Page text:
January 20, 2016
What is it in those red bulbs of goodness that stain your teeth and fingers but your mom insisted were “good for you”? I’ve had my toddler spit out beets saying they “taste like dirt,” but I keep trying to slip them into her smoothies whenever possible. Beets beat blood pressure, you say? Beets are one of nature’s superfoods. Packed with goodness that is difficult to find anywhere else. However if your doctor only knew just how good these were for you, he or she might be writing you a script for bottles of fresh beet juice rather than hypertension medications.
That’s right, beats are a great way to reduce your blood pressure. Beets have a ton of great nutrients, but particularly the nitrates in beets are what have been shown to make all the difference on your arteries. Nitrates when consumed turn into nitric oxide. This is the chemical that naturally relaxes your blood vessels. There are a ton of benefits to this effect, one of the most prominent being the effect on blood pressure. The nitric oxide effects of beets have been shown to lower blood pressure significantly. These effects became evident within 4 to 6 days of supplementing with beetroot juice; however, ongoing intake is needed to maintain the effects.
The effects are substantial for both the hearts ejection fraction as well as the systolic blood pressure. These are essentially the effects of the contractile force of the heart. The relaxation effect eases the hearts work and makes the oxygen delivery of the blood less strenuous. These effects on the heart and vessels have been validated in multiple research studies, including large meta-analyses making beets a critical component of the naturopathic doctor’s toolkit.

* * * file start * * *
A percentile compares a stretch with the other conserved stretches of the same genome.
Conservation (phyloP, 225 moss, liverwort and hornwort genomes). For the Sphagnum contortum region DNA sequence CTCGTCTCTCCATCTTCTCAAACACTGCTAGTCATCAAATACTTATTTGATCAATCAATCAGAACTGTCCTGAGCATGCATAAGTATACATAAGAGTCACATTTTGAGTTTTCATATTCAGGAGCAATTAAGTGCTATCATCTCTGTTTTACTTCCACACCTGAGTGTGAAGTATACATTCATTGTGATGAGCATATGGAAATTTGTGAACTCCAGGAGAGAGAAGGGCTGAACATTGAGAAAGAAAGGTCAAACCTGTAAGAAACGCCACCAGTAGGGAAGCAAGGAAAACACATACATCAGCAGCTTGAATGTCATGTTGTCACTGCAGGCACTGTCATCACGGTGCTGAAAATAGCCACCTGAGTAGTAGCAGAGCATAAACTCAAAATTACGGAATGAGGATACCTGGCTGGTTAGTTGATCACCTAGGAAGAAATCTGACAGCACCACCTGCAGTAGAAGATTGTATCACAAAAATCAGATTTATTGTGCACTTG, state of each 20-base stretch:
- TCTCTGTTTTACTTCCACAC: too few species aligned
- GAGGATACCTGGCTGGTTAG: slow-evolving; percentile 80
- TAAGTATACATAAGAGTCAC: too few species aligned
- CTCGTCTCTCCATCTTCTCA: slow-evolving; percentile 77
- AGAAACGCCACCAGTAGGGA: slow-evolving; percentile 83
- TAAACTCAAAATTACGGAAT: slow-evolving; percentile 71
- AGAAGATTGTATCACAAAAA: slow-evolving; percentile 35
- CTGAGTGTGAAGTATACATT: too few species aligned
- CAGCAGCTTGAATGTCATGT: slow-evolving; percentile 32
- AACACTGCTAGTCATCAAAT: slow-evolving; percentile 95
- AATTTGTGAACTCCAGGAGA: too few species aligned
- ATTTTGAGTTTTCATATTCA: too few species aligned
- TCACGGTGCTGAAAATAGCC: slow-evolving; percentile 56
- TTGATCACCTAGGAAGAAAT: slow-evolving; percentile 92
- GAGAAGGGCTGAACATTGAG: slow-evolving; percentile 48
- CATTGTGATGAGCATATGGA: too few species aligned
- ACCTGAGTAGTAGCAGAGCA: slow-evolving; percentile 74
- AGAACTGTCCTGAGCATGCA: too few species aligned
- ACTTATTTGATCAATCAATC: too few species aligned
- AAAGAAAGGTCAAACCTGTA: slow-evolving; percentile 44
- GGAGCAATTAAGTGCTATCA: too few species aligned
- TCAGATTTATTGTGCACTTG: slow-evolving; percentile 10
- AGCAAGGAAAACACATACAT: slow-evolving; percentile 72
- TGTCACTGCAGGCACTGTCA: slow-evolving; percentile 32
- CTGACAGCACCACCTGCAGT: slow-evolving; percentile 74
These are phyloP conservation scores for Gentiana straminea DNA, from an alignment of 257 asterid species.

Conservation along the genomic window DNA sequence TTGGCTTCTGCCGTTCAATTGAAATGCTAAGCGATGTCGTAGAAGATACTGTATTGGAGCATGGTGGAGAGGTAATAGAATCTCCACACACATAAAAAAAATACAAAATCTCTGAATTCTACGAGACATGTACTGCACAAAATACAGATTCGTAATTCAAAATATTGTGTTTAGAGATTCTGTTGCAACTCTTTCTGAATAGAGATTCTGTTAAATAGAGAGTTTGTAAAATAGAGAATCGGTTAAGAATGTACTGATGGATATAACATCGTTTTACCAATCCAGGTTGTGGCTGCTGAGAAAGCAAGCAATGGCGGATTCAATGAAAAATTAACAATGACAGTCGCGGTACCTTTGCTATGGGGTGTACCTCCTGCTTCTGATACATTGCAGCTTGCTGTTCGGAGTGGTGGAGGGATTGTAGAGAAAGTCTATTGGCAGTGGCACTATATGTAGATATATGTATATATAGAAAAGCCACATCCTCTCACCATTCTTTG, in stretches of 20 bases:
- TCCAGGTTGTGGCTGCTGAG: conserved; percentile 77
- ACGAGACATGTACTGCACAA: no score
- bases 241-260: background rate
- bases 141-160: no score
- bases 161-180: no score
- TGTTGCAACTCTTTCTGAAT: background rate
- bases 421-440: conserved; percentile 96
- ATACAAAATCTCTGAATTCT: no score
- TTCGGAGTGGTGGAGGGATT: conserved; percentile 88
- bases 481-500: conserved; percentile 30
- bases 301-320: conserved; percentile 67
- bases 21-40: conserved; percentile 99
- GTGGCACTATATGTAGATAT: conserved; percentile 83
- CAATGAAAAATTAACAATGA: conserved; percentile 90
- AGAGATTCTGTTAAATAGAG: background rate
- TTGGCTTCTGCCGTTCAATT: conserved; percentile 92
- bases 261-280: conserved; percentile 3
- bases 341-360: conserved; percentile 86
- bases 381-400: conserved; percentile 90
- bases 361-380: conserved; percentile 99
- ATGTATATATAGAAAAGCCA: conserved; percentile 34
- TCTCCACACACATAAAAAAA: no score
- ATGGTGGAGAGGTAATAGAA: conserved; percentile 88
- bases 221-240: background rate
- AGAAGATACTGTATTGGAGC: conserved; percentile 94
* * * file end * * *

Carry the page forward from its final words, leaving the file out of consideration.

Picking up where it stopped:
For those just looking to improve their sports and exercise efficacy, endurance athletes have been using beetroot as a way to improve their exercise performance due to the benefits of better oxygen delivery. Exercise studies have shown that their performance improves even during the exercise itself, especially for high-intensity exercises.
There are benefits to having the whole beet rather than just the juice itself as the nitrates. Keep in mind beets are also packed with wonderful antioxidants and potassium as well as being rich in fiber. They are, however, a relatively sugary vegetable so if you are on a low-carbohydrate diet you may not want to have too many, as they could slow down your weight loss. However, from a superfood perspective these red bulbs rank up there amongst kale and acai as going above and beyond to make your body perform better and improve your health. And if you suffer from a family history of high blood pressure, the studies are proving these can really help reduce the added strain on your heart.